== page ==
DemDaily: US House: The New Landscape

September 20, 2022

With primary season now behind us, and at just seven weeks out from the 2022 midterm elections, the battleground lines have been drawn in the high-stakes fight for control of the US House of Representatives.

The partisan breakdown of the current 117th Congress of the US House of Representatives stands at 222 Democrats to 213 Republicans. That includes one GOP and one Democratic vacancy. There are an additional six non-voting members from DC and the Territories.

Republicans will need a net gain of five seats to take control of the House.

The Political Landscape
Democrats entered the election cycle facing the traditional pattern of losses suffered by the party in the White House in off-election years. Since World War II, the sitting president's party has lost an average of 26 seats in the House.

Democrats are also defending more than twice as many vulnerable seats between the newly redistricted maps, retirements or departures, and incumbent primary losses.

A series of events, however, have played in Democrats' favor in recent months -- turning what could have been a tsunami of defeats into what is now more likely a small red wave.

While hot-button issues don't always translate to results at the ballot box, the June decision by the US Supreme Court's conservative supermajority to overturn the constitutionally protected right to abortion has incensed and energized voters of both parties.

Six in ten voters disapprove of the decision and Americans, particularly women and young voters, are turning out in droves to register to vote.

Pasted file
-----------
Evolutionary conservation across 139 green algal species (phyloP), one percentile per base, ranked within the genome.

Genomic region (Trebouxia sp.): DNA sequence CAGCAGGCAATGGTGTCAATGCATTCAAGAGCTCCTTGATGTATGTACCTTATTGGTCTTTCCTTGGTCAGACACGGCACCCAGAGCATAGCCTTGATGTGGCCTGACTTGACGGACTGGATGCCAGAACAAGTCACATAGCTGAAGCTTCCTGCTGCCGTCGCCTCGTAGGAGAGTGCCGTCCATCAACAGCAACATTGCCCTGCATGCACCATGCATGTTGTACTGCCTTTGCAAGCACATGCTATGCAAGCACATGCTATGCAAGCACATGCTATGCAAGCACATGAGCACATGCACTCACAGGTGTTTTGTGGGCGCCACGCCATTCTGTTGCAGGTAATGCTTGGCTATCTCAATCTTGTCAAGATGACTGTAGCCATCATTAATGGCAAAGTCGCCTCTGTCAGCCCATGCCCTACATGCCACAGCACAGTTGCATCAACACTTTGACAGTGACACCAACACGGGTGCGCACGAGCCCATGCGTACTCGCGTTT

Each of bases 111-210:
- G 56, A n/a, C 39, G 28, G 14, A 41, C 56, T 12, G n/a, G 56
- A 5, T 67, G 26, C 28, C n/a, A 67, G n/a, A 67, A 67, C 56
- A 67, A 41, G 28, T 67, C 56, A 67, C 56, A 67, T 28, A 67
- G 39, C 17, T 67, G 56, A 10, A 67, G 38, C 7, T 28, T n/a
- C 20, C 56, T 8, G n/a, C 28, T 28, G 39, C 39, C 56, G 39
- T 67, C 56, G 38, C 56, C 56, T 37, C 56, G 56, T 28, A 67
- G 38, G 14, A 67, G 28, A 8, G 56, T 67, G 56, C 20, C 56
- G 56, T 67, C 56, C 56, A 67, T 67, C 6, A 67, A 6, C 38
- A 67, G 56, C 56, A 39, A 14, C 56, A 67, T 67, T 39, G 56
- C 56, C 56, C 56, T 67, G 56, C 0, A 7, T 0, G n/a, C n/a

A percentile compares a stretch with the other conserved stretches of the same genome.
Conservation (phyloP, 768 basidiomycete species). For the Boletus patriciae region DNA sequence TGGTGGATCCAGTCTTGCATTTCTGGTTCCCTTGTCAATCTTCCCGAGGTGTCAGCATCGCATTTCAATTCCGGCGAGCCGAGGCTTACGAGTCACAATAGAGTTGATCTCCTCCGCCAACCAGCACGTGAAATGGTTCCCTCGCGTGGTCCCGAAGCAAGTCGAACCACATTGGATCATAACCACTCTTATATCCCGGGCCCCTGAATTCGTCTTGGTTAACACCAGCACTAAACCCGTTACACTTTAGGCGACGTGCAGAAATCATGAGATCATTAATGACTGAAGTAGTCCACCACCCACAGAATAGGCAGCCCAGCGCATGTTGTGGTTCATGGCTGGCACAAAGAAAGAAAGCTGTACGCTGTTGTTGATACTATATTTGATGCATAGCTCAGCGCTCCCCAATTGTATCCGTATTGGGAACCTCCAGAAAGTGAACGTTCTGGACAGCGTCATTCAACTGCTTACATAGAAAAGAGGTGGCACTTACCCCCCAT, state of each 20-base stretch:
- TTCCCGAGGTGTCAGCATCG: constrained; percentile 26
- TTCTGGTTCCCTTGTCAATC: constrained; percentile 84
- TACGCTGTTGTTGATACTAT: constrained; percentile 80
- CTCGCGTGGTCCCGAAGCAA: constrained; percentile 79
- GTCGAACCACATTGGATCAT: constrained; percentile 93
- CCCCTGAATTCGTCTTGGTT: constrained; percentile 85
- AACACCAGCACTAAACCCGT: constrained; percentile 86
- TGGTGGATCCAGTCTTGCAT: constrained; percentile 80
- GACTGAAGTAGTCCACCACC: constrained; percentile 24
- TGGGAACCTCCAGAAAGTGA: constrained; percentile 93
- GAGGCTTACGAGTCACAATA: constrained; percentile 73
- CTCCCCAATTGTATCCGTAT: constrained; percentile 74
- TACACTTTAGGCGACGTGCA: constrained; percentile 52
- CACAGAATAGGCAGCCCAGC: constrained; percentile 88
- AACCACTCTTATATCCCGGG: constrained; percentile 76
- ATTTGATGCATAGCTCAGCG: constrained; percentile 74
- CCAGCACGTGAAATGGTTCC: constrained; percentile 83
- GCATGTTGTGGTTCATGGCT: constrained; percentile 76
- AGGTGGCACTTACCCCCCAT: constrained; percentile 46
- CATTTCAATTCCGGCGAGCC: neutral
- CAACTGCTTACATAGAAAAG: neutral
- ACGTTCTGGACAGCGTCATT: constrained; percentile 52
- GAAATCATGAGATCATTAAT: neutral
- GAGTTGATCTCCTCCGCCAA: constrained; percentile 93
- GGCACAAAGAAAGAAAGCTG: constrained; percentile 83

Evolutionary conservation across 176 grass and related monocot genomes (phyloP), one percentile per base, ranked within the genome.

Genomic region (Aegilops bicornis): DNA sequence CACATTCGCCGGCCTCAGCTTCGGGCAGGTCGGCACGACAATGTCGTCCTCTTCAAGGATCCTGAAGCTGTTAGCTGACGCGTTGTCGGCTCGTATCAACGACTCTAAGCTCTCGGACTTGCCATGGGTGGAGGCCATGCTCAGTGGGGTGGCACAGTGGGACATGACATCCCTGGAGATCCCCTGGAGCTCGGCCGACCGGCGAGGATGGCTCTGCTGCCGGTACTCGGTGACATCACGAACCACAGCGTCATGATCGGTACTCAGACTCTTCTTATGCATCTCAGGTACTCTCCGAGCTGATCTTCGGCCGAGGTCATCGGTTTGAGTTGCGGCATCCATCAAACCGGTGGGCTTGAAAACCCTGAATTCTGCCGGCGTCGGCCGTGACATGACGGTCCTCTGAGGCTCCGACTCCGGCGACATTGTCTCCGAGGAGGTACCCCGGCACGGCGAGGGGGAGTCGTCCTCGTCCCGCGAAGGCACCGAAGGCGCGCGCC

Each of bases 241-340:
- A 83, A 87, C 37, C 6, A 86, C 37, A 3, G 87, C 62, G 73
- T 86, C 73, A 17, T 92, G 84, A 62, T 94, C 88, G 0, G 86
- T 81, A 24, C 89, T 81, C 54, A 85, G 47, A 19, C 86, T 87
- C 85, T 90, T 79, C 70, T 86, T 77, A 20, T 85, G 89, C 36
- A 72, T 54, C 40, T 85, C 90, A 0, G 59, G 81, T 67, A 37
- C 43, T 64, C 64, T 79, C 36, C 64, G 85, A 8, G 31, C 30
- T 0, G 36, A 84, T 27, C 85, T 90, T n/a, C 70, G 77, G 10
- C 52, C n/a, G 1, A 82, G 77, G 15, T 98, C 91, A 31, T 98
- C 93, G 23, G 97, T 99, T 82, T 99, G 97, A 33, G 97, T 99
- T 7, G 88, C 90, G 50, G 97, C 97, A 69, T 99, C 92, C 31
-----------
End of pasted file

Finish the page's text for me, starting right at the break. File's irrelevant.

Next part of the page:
Former President Donald Trump's negative visibility, heightened by the January 6th Committee hearings, continues to threaten the GOP. Republicans now stand to lose a number of high-profile races up and down the ticket due to Trump's successful endorsement of right-wing candidates.

And while the midterm elections are often regarded as a referendum on the president's performance, after 20 months in office, Biden's historic legislative and political gains are finally beginning to gain traction. In the last month, his approval rating moved from 42% to 45%.

While his numbers are still underwater, Democrats continue to outpoll the President's approval rating on both the generic ballot and in polls of individual races.

A new NBC poll out today shows the parties in a dead heat on the generic congressional ballot, with 46% of voters preferring Republicans to control Congress to 46% who want Democrats in charge, with 8% undecided. The September 9-13, 2022 survey of registered voters had a Margin of Error (MOE) of +/-3.1%.

The current trajectory provides hope for some that Democrats may turn the tide and maintain control of the US House. In the interim, DemList has provided our analysis of where the top targets stand.

Tomorrow: More on the House Tossups!

DemList will keep you informed.

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Kimberly Scott

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Sources: Cook Political Report, FiveThirtyEight, Sabato, State Dailys, US House

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